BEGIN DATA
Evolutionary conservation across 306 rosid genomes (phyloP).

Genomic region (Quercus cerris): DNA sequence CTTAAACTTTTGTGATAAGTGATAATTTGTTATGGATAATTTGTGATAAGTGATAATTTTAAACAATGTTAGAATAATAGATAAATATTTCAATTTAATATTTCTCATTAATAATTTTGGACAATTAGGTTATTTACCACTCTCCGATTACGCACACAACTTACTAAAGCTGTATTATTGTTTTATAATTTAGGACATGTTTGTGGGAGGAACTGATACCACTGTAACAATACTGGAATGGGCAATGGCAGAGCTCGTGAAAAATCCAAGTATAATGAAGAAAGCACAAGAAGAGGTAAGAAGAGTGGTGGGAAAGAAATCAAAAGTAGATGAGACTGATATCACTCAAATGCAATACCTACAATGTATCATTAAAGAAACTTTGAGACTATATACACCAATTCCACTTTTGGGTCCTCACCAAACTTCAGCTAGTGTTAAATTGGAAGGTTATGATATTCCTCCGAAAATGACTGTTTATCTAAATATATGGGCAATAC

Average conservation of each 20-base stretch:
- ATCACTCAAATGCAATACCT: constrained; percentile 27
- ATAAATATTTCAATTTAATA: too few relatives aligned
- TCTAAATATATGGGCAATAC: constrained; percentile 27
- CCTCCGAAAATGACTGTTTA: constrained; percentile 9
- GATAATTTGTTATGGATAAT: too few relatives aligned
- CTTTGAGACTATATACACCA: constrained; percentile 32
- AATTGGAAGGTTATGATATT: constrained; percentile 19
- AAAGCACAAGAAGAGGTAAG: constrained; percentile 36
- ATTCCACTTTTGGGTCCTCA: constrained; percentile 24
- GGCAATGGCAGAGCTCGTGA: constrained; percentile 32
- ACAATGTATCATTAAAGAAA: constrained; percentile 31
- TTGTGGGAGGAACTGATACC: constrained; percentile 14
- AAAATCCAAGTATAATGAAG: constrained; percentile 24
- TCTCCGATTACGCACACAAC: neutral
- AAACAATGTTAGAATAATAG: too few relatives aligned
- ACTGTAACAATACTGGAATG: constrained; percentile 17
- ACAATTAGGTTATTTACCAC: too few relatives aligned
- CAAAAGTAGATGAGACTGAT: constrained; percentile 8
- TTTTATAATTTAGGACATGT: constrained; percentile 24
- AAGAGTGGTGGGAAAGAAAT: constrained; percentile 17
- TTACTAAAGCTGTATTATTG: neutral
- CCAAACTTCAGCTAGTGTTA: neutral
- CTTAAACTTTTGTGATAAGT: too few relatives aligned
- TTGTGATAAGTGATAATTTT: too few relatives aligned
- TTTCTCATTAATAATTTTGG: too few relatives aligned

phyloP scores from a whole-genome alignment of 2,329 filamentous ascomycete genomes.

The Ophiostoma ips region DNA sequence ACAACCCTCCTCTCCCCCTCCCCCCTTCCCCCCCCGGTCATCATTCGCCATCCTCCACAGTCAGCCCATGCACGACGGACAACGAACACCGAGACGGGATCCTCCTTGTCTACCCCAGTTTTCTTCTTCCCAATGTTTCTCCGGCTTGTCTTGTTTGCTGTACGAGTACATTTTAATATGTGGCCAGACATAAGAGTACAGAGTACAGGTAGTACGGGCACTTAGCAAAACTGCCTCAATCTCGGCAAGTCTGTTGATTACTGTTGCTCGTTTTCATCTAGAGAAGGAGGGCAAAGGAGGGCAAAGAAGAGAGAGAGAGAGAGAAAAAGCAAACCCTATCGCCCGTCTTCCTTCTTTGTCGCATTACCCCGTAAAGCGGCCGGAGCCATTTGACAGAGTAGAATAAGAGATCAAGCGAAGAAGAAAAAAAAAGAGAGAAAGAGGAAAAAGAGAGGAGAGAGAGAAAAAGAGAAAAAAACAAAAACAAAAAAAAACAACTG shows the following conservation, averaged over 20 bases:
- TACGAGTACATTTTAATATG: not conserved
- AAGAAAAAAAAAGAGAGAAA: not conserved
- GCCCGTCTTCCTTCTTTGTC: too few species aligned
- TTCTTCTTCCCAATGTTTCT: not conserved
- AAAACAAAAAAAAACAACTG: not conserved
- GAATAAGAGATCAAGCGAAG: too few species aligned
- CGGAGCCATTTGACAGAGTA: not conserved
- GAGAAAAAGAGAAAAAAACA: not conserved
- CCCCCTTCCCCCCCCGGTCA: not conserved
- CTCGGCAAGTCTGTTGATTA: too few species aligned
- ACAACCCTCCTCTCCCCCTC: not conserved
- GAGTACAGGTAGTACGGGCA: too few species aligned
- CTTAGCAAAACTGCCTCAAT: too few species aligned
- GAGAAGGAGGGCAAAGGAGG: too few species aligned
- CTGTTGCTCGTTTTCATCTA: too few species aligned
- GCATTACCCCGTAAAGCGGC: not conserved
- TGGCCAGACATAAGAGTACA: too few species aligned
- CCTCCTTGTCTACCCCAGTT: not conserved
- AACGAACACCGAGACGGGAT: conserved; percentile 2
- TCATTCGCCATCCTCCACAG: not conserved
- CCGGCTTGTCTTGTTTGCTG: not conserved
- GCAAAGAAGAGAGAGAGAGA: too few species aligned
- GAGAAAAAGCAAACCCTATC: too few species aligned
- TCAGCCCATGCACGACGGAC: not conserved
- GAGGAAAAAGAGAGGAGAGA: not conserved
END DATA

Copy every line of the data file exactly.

Evolutionary conservation across 306 rosid genomes (phyloP).

Genomic region (Quercus cerris): DNA sequence CTTAAACTTTTGTGATAAGTGATAATTTGTTATGGATAATTTGTGATAAGTGATAATTTTAAACAATGTTAGAATAATAGATAAATATTTCAATTTAATATTTCTCATTAATAATTTTGGACAATTAGGTTATTTACCACTCTCCGATTACGCACACAACTTACTAAAGCTGTATTATTGTTTTATAATTTAGGACATGTTTGTGGGAGGAACTGATACCACTGTAACAATACTGGAATGGGCAATGGCAGAGCTCGTGAAAAATCCAAGTATAATGAAGAAAGCACAAGAAGAGGTAAGAAGAGTGGTGGGAAAGAAATCAAAAGTAGATGAGACTGATATCACTCAAATGCAATACCTACAATGTATCATTAAAGAAACTTTGAGACTATATACACCAATTCCACTTTTGGGTCCTCACCAAACTTCAGCTAGTGTTAAATTGGAAGGTTATGATATTCCTCCGAAAATGACTGTTTATCTAAATATATGGGCAATAC

Average conservation of each 20-base stretch:
- ATCACTCAAATGCAATACCT: constrained; percentile 27
- ATAAATATTTCAATTTAATA: too few relatives aligned
- TCTAAATATATGGGCAATAC: constrained; percentile 27
- CCTCCGAAAATGACTGTTTA: constrained; percentile 9
- GATAATTTGTTATGGATAAT: too few relatives aligned
- CTTTGAGACTATATACACCA: constrained; percentile 32
- AATTGGAAGGTTATGATATT: constrained; percentile 19
- AAAGCACAAGAAGAGGTAAG: constrained; percentile 36
- ATTCCACTTTTGGGTCCTCA: constrained; percentile 24
- GGCAATGGCAGAGCTCGTGA: constrained; percentile 32
- ACAATGTATCATTAAAGAAA: constrained; percentile 31
- TTGTGGGAGGAACTGATACC: constrained; percentile 14
- AAAATCCAAGTATAATGAAG: constrained; percentile 24
- TCTCCGATTACGCACACAAC: neutral
- AAACAATGTTAGAATAATAG: too few relatives aligned
- ACTGTAACAATACTGGAATG: constrained; percentile 17
- ACAATTAGGTTATTTACCAC: too few relatives aligned
- CAAAAGTAGATGAGACTGAT: constrained; percentile 8
- TTTTATAATTTAGGACATGT: constrained; percentile 24
- AAGAGTGGTGGGAAAGAAAT: constrained; percentile 17
- TTACTAAAGCTGTATTATTG: neutral
- CCAAACTTCAGCTAGTGTTA: neutral
- CTTAAACTTTTGTGATAAGT: too few relatives aligned
- TTGTGATAAGTGATAATTTT: too few relatives aligned
- TTTCTCATTAATAATTTTGG: too few relatives aligned

phyloP scores from a whole-genome alignment of 2,329 filamentous ascomycete genomes.

The Ophiostoma ips region DNA sequence ACAACCCTCCTCTCCCCCTCCCCCCTTCCCCCCCCGGTCATCATTCGCCATCCTCCACAGTCAGCCCATGCACGACGGACAACGAACACCGAGACGGGATCCTCCTTGTCTACCCCAGTTTTCTTCTTCCCAATGTTTCTCCGGCTTGTCTTGTTTGCTGTACGAGTACATTTTAATATGTGGCCAGACATAAGAGTACAGAGTACAGGTAGTACGGGCACTTAGCAAAACTGCCTCAATCTCGGCAAGTCTGTTGATTACTGTTGCTCGTTTTCATCTAGAGAAGGAGGGCAAAGGAGGGCAAAGAAGAGAGAGAGAGAGAGAAAAAGCAAACCCTATCGCCCGTCTTCCTTCTTTGTCGCATTACCCCGTAAAGCGGCCGGAGCCATTTGACAGAGTAGAATAAGAGATCAAGCGAAGAAGAAAAAAAAAGAGAGAAAGAGGAAAAAGAGAGGAGAGAGAGAAAAAGAGAAAAAAACAAAAACAAAAAAAAACAACTG shows the following conservation, averaged over 20 bases:
- TACGAGTACATTTTAATATG: not conserved
- AAGAAAAAAAAAGAGAGAAA: not conserved
- GCCCGTCTTCCTTCTTTGTC: too few species aligned
- TTCTTCTTCCCAATGTTTCT: not conserved
- AAAACAAAAAAAAACAACTG: not conserved
- GAATAAGAGATCAAGCGAAG: too few species aligned
- CGGAGCCATTTGACAGAGTA: not conserved
- GAGAAAAAGAGAAAAAAACA: not conserved
- CCCCCTTCCCCCCCCGGTCA: not conserved
- CTCGGCAAGTCTGTTGATTA: too few species aligned
- ACAACCCTCCTCTCCCCCTC: not conserved
- GAGTACAGGTAGTACGGGCA: too few species aligned
- CTTAGCAAAACTGCCTCAAT: too few species aligned
- GAGAAGGAGGGCAAAGGAGG: too few species aligned
- CTGTTGCTCGTTTTCATCTA: too few species aligned
- GCATTACCCCGTAAAGCGGC: not conserved
- TGGCCAGACATAAGAGTACA: too few species aligned
- CCTCCTTGTCTACCCCAGTT: not conserved
- AACGAACACCGAGACGGGAT: conserved; percentile 2
- TCATTCGCCATCCTCCACAG: not conserved
- CCGGCTTGTCTTGTTTGCTG: not conserved
- GCAAAGAAGAGAGAGAGAGA: too few species aligned
- GAGAAAAAGCAAACCCTATC: too few species aligned
- TCAGCCCATGCACGACGGAC: not conserved
- GAGGAAAAAGAGAGGAGAGA: not conserved